Will more information really cut consumer energy usage?

If consumers really had visibility into their energy consumption for every device and appliance would they really change their behavior?

Intel chief technology officer Justin Rattner outlined the company's work on power management sensors and display technologies so consumers know exactly how much power they were using. The crux of the argument is that if consumers knew how much energy they consumed they would naturally scale back.

Will that theory work out in practice?

The consensus view is that information is power---at least when it comes to energy consumption. Google, Microsoft and Intel and many smart grid players are betting this way. The general theme: Small improvements from consumers will go along way to conserving power.

Also: Intel demos smart home energy monitoring system

Let's consider a few key slides from Rattner's presentation on Wednesday.




In this world, individual energy consumption efforts turn into self-sustaining neighborhoods that use microgrids for power.

Why the skepticism? Humans are a quirky bunch and sometimes they just don't care about the information telling them they shouldn't do something. Consider smokers? Who doesn't know that smoking is bad for you? Yet there are still smokers.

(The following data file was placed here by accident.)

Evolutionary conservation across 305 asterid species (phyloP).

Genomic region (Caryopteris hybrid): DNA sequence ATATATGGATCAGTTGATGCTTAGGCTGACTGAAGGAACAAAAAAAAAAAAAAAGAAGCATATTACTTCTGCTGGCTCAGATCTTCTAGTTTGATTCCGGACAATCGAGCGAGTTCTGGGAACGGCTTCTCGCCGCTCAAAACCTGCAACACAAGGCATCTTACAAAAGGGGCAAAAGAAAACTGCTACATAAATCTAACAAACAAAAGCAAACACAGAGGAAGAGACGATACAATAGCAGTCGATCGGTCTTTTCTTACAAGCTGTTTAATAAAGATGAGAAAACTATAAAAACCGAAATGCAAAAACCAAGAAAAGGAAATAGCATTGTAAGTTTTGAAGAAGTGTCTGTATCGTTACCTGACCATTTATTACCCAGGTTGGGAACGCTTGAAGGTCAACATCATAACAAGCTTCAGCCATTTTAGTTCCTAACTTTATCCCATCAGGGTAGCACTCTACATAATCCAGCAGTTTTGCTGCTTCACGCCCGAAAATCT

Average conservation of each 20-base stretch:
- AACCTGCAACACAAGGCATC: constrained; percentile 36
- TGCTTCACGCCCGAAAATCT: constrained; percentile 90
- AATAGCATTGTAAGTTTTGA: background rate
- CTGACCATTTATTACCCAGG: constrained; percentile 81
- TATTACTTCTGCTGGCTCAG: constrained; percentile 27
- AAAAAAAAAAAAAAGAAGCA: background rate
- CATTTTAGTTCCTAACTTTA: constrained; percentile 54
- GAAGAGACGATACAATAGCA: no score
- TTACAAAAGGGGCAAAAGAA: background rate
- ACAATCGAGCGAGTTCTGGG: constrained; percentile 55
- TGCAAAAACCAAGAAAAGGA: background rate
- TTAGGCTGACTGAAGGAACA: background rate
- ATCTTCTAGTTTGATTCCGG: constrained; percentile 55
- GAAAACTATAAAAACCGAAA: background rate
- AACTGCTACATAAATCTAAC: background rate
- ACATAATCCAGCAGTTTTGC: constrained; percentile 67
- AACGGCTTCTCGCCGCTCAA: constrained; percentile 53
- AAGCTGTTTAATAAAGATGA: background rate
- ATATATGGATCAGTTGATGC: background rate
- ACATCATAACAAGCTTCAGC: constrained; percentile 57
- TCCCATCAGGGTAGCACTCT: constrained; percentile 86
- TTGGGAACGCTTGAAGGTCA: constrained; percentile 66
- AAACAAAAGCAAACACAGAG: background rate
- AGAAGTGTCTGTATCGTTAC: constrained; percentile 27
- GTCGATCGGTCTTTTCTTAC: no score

Another interesting experiment is New York City's move to make sure you know exactly how many calories are in that cookie you're about to buy. When you see the calorie counts it's downright shocking sometimes.

However, this additional calorie information didn't deter consumers from buying high-fat foods, according to one study.

Is information power? Sometimes, but only when there's a motivated individual involved. Knowledge about energy consumption may be the equivalent of having great calorie information. The data is nice to have, but behavior may not change all that much.

This post was originally published on Smartplanet.com